Immune checkpoint blockade (ICB), for example using anti-PD-L1, is a landmark advance for treating advanced cancers but is nevertheless still effective in all too few patients. Thus, extensive efforts are directed at identifying combination therapeutic strategies to improve response rates. We have discovered that PD-L1, in addition to its role in blocking T cell activation, protects cancer cells against specific chemotherapeutic agents, e.g., cisplatin. Importantly, this mechanism operates independently of T cell recognition of tumor and the cell-extrinsic immune system. We found that PD-L1 inhibits the ability of cancer cells to respond to type I interferon (IFN-I) and that cancer cell-intrinsic responses to IFN-I are critical in increasing cisplatin cytotoxicity. We hypothesize that PD- L1 inhibitors will enhance the ability of IFN-I to sensitize cancer cells to chemotherapy by a cancer-cell intrinsic mechanism, independently of the immune system. Here, we propose to identify chemotherapeutic agents and IFN-I as logical drugs to combine with ICB, to increase response rates in an immune-independent manner.
Aim 1. Determine the ability of the anti-PD-L1 ICB to enhance IFN-I responses and cisplatin toxicity in lung cancer cells. FDA-approved anti-PD-L1s (atezolizumab, avelumab, and durvalumab) are currently in clinical use to activate anti-cancer immune responses. However, it has not been assessed how efficiently each FDA-approved anti-PD-L1 blocks the cancer cell-intrinsic immune-independent function of PD-L1. We will determine which antibody against PD-L1 enhances IFN? responses and cisplatin cytotoxicity in small cell lung carcinoma (SCLC) and non-small cell lung carcinoma (NSCLC) cell lines, using Western analysis and IncuCyte real-time cell monitoring.
Aim 2. Define the spectrum of therapeutic agents whose cytotoxicity is enhanced by inhibiting PD-L1. Each chemotherapeutic agent will be affected differently by the cancer cell-intrinsic function of PD-L1, since each induces cell death by different mechanisms. We will determine which chemotherapeutic agent kills cancer cells more efficiently in combination with PD-L1 inhibition (knock-down of PD-L1 or treating with selected antibodies against PD-L1) alone, or by using PD-L1 inhibition plus IFN-I in SCLC cells.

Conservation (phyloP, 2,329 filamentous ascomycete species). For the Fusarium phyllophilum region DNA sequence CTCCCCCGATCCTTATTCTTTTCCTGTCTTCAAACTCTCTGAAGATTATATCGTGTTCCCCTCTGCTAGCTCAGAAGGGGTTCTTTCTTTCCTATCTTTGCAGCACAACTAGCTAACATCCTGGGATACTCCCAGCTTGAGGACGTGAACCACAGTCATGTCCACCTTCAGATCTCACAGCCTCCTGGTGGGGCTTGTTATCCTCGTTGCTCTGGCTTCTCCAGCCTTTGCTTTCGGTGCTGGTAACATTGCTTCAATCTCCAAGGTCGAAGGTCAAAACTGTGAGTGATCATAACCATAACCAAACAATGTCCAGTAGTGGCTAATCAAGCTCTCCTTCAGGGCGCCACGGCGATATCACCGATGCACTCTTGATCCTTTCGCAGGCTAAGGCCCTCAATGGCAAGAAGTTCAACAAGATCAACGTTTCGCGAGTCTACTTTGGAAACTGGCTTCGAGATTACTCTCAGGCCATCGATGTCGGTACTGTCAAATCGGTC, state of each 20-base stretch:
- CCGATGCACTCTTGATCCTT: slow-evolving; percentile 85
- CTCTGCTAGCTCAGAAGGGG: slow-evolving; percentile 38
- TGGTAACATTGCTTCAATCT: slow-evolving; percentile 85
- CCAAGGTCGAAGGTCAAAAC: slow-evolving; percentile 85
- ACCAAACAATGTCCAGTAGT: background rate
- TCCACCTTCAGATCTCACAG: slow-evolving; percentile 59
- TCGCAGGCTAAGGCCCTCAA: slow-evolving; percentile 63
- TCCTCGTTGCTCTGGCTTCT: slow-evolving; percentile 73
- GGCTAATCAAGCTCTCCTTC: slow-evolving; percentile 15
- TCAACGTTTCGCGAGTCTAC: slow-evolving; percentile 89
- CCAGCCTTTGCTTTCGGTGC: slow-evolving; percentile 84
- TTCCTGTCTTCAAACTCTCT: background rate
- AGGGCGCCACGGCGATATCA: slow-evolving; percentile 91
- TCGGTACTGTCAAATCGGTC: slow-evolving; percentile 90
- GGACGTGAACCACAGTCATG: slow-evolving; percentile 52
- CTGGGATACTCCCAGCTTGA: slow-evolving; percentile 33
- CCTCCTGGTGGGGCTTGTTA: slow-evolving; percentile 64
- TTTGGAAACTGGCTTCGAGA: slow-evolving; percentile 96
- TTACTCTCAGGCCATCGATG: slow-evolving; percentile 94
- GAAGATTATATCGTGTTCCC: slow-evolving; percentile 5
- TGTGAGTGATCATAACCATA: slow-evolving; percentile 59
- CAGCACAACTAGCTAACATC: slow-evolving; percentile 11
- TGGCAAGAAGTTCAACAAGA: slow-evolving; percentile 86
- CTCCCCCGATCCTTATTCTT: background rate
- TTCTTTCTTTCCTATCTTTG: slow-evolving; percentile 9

Aim 3. Generate pre-clinical in vivo proof of principle for rational combination therapy. After selecting the most efficient combination in vitro in SCLC and NSCLC cell lines, we will evaluate the efficacy of the combination treatment in vivo in NSG mice, which lack most of the immune system, to cleanly evaluate the cancer cell-intrinsic immune-independent PD-L1-mediated effects. Impact. The studies proposed here are highly innovative as they propose a paradigm-shifting approach in which PD-L1 inhibitors are used as reagents to enhance the ability of IFN-I to sensitize cancer cells to chemotherapy in an immune-independent mechanism. This work will lead to improved understanding of a relatively unexplored facet of anti-PD-L1 activity, in ways that will lead to rational combination treatments for patients, regardless of their pre-existing immune status, to hopefully meaningfully increase response rates.

Public Health Relevance

Cancer treatment sometimes fails because cancer cells become resistant to anticancer drugs in many different ways. To overcome this problem, we will investigate more effective ways to kill cancer cells by combining chemotherapy and immunotherapy. This study will extend our ability to enhance the potency of each drug but reduce toxic effects when used in combination, leading to more successful treatments.

National Institute of Health (NIH)
National Cancer Institute (NCI)
Exploratory/Developmental Grants (R21)
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Special Emphasis Panel (ZCA1)
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Hunter, Laura
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Cleveland Clinic Lerner
Other Basic Sciences
Schools of Medicine
United States
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